While not a younger woman, she was a wealthy woman, a socialite — so they could live on love.  In fact, her former husband, a very wealthy Persian in Import/Exports, gave her alimony after her marriage and babysat our sons, being 7 and 9, as long as they would play with their son (who played violent, and sexually violent video games — this was hard to hear “get in the ditch bi***h”).

In any case, with Telling Stories Out of Court being too explicit (that I would tell the facts of infidelity, garnish wages, when he sued my lawyer (who was later Katie Holmes’s law firm when she sued Tom Cruise for divorce)).  One son hated my narrative and the other one loved it.  With the book being dedicated to him, one told me to get it out of his room, the other put it up on his bookshelf and even more so, read the book that preceded our divorce very slowly while in college. This book, Bodies in Revolt, he kept and keeps telling me creates an ethic. 

In realty I was only re-articulating an existing ethic, the Three Musketeers, all for one and one for all, the only difference was that the different — those with physical disabilities got to lead the way as they were agents saboteurs.  Now this book didn’t get so much fan mail, nor did it lead to Writing Politics, I found that Pw/outD don’t like to think, or don’t think, let alone regard PwD as having not only any power or agent provocateur powers, but they don’t even think PwD have fun.  (How silly is that?  Blind man’s bluff, Wheelchair wheelie, I just crashed my pedal assist bike, which is more akin to a wheelchair for me, and survived having crashed into a pedestrian listening to music so loudly she moved right as I called right and so it was a hell of a crash.

All this sharing is to say that whenever there is power there is narrative.  Whenever there is conquest, there are stories.  Even better (or worse) this is why we have national stories, and national characters, and  when other nations don’t like us or at least don’t trust us as Pew Stats about U.S. falling.pdf  now tell us. Don’t you think we will reinvent another story?  The Current blog.pages certainly did.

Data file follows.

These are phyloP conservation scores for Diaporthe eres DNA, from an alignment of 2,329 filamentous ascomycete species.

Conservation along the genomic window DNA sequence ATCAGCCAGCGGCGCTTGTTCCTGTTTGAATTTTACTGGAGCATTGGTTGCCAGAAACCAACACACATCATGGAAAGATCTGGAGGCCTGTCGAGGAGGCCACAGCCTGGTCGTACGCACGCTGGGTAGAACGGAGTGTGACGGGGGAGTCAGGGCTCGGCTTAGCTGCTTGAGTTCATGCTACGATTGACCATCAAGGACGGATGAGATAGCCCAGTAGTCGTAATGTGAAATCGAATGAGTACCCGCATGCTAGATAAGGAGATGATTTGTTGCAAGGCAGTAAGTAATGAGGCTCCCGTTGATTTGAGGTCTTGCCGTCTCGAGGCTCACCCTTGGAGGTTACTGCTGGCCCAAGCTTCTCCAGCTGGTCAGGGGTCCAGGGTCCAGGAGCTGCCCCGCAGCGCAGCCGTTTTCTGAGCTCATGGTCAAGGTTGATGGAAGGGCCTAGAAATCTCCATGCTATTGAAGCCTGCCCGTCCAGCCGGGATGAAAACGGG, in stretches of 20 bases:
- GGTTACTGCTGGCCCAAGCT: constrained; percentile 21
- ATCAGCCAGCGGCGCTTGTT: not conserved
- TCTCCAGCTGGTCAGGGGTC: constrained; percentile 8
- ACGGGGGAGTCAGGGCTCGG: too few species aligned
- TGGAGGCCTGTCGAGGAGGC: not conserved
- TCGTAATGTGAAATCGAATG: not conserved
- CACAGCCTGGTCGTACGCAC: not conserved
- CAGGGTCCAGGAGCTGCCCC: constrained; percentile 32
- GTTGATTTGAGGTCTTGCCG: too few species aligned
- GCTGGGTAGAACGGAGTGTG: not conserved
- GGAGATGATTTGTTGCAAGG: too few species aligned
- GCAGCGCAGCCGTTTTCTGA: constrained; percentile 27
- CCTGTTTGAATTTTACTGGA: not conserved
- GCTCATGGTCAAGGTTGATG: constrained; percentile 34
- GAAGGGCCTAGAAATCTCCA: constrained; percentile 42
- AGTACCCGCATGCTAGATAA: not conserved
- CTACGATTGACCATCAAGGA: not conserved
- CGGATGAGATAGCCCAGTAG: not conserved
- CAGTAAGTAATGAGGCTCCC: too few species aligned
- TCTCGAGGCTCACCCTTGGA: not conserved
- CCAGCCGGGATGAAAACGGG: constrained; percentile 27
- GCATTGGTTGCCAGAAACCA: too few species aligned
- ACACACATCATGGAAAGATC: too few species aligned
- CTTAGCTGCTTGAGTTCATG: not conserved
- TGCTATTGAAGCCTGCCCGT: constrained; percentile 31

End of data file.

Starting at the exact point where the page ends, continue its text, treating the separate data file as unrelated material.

Repub “Hypo-Crits”

Hypo: a large animal that is ugly and looks like an American politician or a SLAM or SCAM — a “role model” (taken from MTP, allowing GOP from Wyoming to speak and allows him to keep propagating).

Hypo-cratic is not to be confused with Hippocratic oath — or is it?  Hippo is not a hypo. Or maybe Hippo-publican — the Equality State has a few too many of those.  Time for a new animal symbol for these forgetful elephants?

Gun Toting Patsy

Hypo-crasy is similar to fake crazy behavior, though in American English they say crasy in a Patsy Cline-like drawl.  Try singing it:  “Crasy, I’m crasy, American People,” A euphemism for the few people in the United States who vote.  Even more “crasy” is the Senate hypocrit from Wyoming that “Meet the Press” Chuck Todd was too weak to contain in his shallow pool. Guess the so-called neutral journal can’t deal with SCAMs.

We look to our mothers to save us from injustice and distress | Opinion

We look to our mothers to save us from injustice and distress | Opinion

BY JANE CAPUTI, Special Contributor, Heretical Thought author of Call Your “Mutha'”: A Deliberately Dirty-Minded Manifesto for the Earth Mother in the Anthropocene

JUNE 23, 2020 03:08 PM , UPDATED JUNE 23, 2020 03:52 PM

In times of greatest extremity, people cry out for their mothers. George Floyd, while being tortured and then killed by a white policeman, called out “Mama.” Hearing this, many instantly wept in recognition, as this calling to the mother touched on the universal experience of infant helplessness, need for care and the hope for succor and intervention.

In her remarkable poem “Weather,” Claudia Rankine notes that the ongoing uprisings responding to systemic racism, police brutality and a gamut of related injustices are a continuing continuation of that crying out to a mother. This call is for the restoration of values of community, reciprocity, sharing, equity, caring, fairness, nourishment, love and continuance, which are very different from those of a father-first or patriarchal culture.

Patriarchal values include authority, dominance, punishment and violent enforcement. These manifest broadly in the national symbolic father figure, Donald Trump. The 45th president stands his ground as a proudly unmasked proponent of white and male supremacy. His followers cheer the rule of someone with “balls” — tough, straight, manly and white, evincing a will to hurt, and with a sure sense of his own impunity. Trump famously bragged that if he shot someone in the middle of Fifth Avenue, he would get away with it. I doubt he was thinking of that “someone” as being anyone like himself or his family.